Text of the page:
Maxeon Solar Technologies, the solar panel manufacturing spinoff of installation company SunPower, has a complex American origin story, but its modules aren’t especially popular in the United States. The organization is trying to change that by increasing production at its Mexican module assembly plants and scoping sites for a U.S. manufacturing hub. The demand is there, said Maxeon CEO Jeff Waters in an exclusive Solar Power World interview, but of course everything is dependent on U.S. trade laws and climate legislation.
Since the split from SunPower in 2020, Maxeon has only had access to the U.S. residential and small commercial market through its exclusive supply agreement with SunPower. Through the end of 2022, SunPower dealers can only install Maxeon panels and Maxeon can’t work with any other U.S. residential installers. Beginning in 2023, Maxeon will have the ability to sell products into the residential market and SunPower will have the option to source non-premium panels from other manufacturers.
In the utility-scale market, Maxeon has mostly been shut out due to its Chinese manufacturing partners. When Maxeon set out on its own, it received an investment from Chinese silicon wafer manufacturer Tianjin Zhonghuan Semiconductor Co. Through the joint-venture, Maxeon has a steady supply of wafers and the ability to assemble modules nearby. That Chinese involvement has made Maxeon’s entrance into the U.S. utility-scale market difficult.
“By virtue of them being produced in China, we really couldn’t sell them into the U.S. because of tariffs and AD/CVD, so we’ve been excluded from the U.S. market,” Waters said. “Soon after we spun off, we started looking into the potential for us to build a panel for that Performance series that could go into the U.S.”
Maxeon has two product families: Maxeon solar panels for residential and light commercial, and Performance solar panels for cost-sensitive markets and utility-scale installations. The Maxeon panels use interdigitated back contact (IBC) technology and are the premium panel class that SunPower installers are familiar with. The Performance line uses shingled, mono-PERC cells and has a bifacial offering.
To get the Performance panels into the U.S. utility-scale market, Maxeon shifted production of PERC cells to its Malaysian facility and expanded its module assembly capacity at its plant in Mexicali, Mexico, to 1.8 GW. Taking production out of China has already led to major U.S. supply contracts: Cypress Creek has agreed to take 300 MW, Origis Energy and Total Energies both signed for 400 MW each and the nearly 1-GW Gemini project outside Las Vegas will use Performance panels.
“This gives us a great avenue into the U.S. that allows us to sell cost-competitively and avoid a lot of the tariff issues,” Waters said. “We found there is a huge appetite to work with a Nasdaq-listed, public company that has more traditional Western business practices when it comes to long-term contracts and business dealings. We’ve had an immense amount of demand for product coming out of [Mexico].”
Greater volume in Malaysia and Mexico was Phase 1 of Maxeon’s U.S. plans. Phase 2 is opening a 3-GW cell and module manufacturing plant in the United States. The company first announced the U.S. manufacturing plans in early 2021 and has been waiting on favorable legislation (like the Solar Energy Manufacturing for America [SEMA] Act) to pass through Congress ever since.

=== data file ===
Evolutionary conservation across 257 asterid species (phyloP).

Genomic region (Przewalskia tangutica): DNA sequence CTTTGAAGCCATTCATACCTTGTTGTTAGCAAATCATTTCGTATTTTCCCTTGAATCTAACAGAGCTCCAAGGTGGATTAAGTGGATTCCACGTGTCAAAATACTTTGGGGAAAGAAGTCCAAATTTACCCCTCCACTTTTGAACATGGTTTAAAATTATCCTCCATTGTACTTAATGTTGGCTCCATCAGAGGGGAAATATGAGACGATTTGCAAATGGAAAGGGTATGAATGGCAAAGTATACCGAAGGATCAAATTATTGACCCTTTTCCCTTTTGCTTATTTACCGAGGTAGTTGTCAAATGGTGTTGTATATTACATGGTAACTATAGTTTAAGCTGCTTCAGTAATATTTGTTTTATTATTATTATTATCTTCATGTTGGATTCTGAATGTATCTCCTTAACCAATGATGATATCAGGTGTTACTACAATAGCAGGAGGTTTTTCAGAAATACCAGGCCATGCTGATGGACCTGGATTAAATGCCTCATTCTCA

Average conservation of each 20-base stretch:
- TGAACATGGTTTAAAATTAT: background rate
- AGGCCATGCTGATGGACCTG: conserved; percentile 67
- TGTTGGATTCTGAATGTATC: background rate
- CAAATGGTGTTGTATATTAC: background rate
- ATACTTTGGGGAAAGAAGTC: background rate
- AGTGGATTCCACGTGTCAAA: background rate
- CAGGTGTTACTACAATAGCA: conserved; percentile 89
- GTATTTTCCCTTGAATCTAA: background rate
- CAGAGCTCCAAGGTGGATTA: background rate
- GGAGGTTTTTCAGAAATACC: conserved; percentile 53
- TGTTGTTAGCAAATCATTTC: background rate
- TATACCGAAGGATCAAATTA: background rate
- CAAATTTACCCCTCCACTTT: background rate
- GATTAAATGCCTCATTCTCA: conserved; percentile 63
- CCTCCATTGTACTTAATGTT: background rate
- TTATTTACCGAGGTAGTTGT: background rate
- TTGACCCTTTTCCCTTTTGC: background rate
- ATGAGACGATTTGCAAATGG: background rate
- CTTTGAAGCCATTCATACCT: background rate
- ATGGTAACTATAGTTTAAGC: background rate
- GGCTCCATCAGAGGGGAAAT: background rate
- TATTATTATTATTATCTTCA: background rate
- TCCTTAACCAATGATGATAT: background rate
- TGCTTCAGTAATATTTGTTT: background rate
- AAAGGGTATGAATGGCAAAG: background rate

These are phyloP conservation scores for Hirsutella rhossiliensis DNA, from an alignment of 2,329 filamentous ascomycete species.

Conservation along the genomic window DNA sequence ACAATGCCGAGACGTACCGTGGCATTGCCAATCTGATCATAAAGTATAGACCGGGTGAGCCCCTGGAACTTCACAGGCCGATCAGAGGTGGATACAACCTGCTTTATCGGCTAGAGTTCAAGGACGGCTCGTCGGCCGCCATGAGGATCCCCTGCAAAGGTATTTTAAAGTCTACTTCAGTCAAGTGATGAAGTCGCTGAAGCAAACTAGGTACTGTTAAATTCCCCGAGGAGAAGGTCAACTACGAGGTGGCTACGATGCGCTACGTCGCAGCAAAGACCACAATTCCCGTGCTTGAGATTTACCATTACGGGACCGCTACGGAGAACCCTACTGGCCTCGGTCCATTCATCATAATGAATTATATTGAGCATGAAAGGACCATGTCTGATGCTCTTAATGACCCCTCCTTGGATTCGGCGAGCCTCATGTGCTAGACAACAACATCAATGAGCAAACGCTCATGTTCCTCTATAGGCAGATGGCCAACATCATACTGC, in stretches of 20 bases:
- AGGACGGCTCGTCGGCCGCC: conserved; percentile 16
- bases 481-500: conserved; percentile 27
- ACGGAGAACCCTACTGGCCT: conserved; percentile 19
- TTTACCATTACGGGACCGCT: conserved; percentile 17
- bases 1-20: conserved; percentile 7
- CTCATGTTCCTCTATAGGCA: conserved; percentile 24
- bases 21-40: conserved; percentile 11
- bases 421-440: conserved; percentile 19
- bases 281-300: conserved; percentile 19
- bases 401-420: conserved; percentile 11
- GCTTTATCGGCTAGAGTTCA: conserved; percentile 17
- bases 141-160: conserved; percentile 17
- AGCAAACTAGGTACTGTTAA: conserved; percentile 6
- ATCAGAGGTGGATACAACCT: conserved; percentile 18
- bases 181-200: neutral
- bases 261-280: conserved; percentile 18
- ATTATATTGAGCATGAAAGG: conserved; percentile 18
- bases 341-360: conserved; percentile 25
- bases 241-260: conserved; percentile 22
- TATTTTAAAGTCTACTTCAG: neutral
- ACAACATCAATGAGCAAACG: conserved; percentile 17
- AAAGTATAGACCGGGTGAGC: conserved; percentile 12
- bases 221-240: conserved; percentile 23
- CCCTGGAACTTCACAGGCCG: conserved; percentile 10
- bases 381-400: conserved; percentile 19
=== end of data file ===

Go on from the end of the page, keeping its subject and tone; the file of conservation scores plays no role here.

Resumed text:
“When we calculated the cost increase due to producing in the United States — and it’s not just labor, it’s everything from infrastructure to energy costs — you need those incentives that were in SEMA to justify producing in the United States, otherwise the cost delta is just far too much,” Waters said. “For us, we want to go big in the United States — 3 GW. Doing that in the United States would be a shot in the arm for the solar supply chain. We know there’s activity going on with others trying to get into ingot wafering and other parts of the supply chain, so we hope that we can be a part of building this tidal wave to get a supply chain back up and running here in the U.S.”
Maxeon has also applied for a Dept. of Energy loan through the Energy Policy Act of 2005 Title XVII program. The DOE loans, which have previously gone to “ground-breaking” projects like early utility-scale installations, stipulate the recipient be working with new or significantly improved technologies. Maxeon is complying with that requirement with its next-generation product that Waters said is “a new technology that’s not done in China or broadly across the [other solar panel brands].” Specifically with Maxeon 7, the company is innovating back-end metallization processes.
“We’ve told the DOE we’re waiting on SEMA to come through. If they come through mid-year, we’re aggressively prepared. We’re already doing final site selection and looking at how to construct the plant as fast as we can,” he said. “If it were mid-year 2022 approval on SEMA and the DOE loan guarantee, you would see us being in production early 2024.”
The U.S. factory would likely set up in the Southeast to serve the eastern side of the country while the Mexicali facility will continue to supply the West.
Until then, Maxeon continues its global reach. It released the thin, frameless, glassless solar panel Maxeon Air to the European market and bumped its performance warranty outside the United States to a 40-year guarantee. Success in Europe, Asia and Australia could eventually lead to the U.S. market — ultimately where Maxeon wants to be a leading player.